Now a much-loved stalwart of the British high street, Sainsbury’s has a long and remarkable history. For nearly 150 years, Sainsbury’s has provided the British public with quality foodstuffs at competitive prices, and has grown to become one of many largest supermarket chains in the UK.

With its huge network of supermarkets, hypermarkets and convenience stores across the country, almost everyone in the UK has a Sainsbury’s close by. Its well-recognised branding comes to define the British supermarket experience – but have you know that without Sainsbury’s, supermarkets could be very different for the evergreen high street features that we know and love today? In reality, without Oursainsburys Co Uk Login, the self-service supermarket might not exist whatsoever.

This is because Sainsbury’s pioneered the idea – throughout the uk, at least – of getting your very own grocery items and paying whenever you were able to leave the shop. Before this, a store assistant would collect the goods as your representative. Before self-service stores existed, customers didn’t possess the freedom to browse around supermarkets shelves like they are doing today.

When Sainsbury’s opened its first self-service store, customers were suddenly able to shop at their very own pace, and store employees were free to focus on serving customers and taking payments. The complete shopping process was quickened significantly, and as the self-service supermarket model required all available stock to be on display, supermarkets became larger – resembling something close towards the Sainsbury’s supermarkets which are so familiar today.

Sainsbury’s have also been between the first supermarkets to offer own-brand goods – this can be supplied in a lower price than goods that had been bought-in from third-party manufacturers. But as the manufacturing process was managed by Sainsbury’s itself, the standard was comparable – otherwise better – than many national brands. The very first Sainsbury’s own-brand product was bacon, which arrived during the early 1880s. The modernist-inspired types of the retailer’s own-label products which were used from your early 1960s to the late 1970s are becoming recognised as classics in retail graphic design.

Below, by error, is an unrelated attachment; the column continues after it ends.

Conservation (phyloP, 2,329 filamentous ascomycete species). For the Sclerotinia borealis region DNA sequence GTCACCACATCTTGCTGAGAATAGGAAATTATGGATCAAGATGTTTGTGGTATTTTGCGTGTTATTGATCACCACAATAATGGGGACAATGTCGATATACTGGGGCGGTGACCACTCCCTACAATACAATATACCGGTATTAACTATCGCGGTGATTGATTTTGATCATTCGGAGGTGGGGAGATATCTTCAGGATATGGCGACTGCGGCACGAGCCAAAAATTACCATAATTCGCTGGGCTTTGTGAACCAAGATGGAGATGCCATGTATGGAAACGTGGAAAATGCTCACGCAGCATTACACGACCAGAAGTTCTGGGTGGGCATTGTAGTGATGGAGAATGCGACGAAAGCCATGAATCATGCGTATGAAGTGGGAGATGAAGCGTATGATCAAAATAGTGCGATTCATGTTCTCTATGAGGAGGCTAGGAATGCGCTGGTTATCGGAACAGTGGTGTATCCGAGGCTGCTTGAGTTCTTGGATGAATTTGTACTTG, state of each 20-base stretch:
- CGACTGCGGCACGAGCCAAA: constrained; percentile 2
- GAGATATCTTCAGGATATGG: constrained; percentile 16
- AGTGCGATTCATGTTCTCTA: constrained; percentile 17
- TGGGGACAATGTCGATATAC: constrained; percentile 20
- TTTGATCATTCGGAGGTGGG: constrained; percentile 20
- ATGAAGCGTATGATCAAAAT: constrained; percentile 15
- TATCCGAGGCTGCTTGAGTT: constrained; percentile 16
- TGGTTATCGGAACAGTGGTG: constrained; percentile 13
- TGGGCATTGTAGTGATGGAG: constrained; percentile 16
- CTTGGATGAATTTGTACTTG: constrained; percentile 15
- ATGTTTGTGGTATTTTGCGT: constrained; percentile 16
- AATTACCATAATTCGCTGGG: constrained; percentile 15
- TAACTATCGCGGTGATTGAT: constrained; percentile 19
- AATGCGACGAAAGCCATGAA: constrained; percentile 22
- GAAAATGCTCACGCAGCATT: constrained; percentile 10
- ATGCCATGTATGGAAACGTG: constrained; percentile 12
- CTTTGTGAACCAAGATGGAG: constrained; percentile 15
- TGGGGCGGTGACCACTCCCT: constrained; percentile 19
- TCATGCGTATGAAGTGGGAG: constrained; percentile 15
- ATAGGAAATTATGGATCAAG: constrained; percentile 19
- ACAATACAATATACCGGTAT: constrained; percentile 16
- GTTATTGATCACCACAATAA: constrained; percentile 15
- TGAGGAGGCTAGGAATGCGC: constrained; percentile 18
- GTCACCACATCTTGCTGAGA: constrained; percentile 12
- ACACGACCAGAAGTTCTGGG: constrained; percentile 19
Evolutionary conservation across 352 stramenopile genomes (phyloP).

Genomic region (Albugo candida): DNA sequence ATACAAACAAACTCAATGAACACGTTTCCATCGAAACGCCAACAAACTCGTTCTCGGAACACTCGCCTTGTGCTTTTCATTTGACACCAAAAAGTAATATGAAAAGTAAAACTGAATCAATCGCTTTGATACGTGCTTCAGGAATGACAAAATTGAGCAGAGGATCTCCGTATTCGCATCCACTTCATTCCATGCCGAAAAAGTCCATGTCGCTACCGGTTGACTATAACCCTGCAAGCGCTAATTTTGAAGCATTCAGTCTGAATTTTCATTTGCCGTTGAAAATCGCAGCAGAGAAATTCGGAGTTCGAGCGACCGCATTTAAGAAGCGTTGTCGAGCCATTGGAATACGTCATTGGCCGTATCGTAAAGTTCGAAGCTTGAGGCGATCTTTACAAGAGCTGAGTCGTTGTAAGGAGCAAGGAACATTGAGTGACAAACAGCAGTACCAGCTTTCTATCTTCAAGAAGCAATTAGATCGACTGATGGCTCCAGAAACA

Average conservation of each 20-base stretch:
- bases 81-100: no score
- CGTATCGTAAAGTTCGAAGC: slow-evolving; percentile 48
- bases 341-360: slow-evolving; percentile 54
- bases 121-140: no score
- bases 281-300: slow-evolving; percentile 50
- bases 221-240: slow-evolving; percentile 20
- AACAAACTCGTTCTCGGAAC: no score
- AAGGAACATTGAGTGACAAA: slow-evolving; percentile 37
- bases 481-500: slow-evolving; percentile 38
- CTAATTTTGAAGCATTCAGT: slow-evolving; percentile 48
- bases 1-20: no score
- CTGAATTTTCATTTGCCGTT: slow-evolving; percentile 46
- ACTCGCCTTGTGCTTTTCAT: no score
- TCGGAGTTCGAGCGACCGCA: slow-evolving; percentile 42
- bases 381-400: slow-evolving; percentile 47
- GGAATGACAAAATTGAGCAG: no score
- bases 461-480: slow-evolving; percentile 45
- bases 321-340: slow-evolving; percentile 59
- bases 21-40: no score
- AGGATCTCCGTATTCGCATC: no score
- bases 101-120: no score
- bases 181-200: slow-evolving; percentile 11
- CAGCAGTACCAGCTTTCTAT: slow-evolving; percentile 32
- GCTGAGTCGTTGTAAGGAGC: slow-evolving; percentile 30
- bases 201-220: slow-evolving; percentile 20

John James Sainsbury opened the initial Sainsburys store in Drury Lane, London in 1869. The company soon won over many customers featuring its innovative branding and focus on detail – whilst other stores had saw dust floors and counters created from wood, Sainsbury’s developed a higher-class shopping knowledge of mosaic-tiled floors, white walls and marble counters. Sainbury’s created consistency across its brand, years before this is the standard, by installing gold-leaf ‘J. Sainsbury’ signs on its stores. These tactics ecbgwb well, and the company quickly expanded.

During the Second World War, Sainbury’s – like many other businesses during wartime – fell on hard times. Following the War, however, Sainsbury’s started to pick up speed again, and once it was a public limited company in 1973, it achieved the greatest flotation ever on the London stock exchange.

Today, Sainsbury’s remains one of the UK’s most popular supermarkets, with its leap into internet shopping and persistence for offering fair trade goods, it continues to innovate into the new century.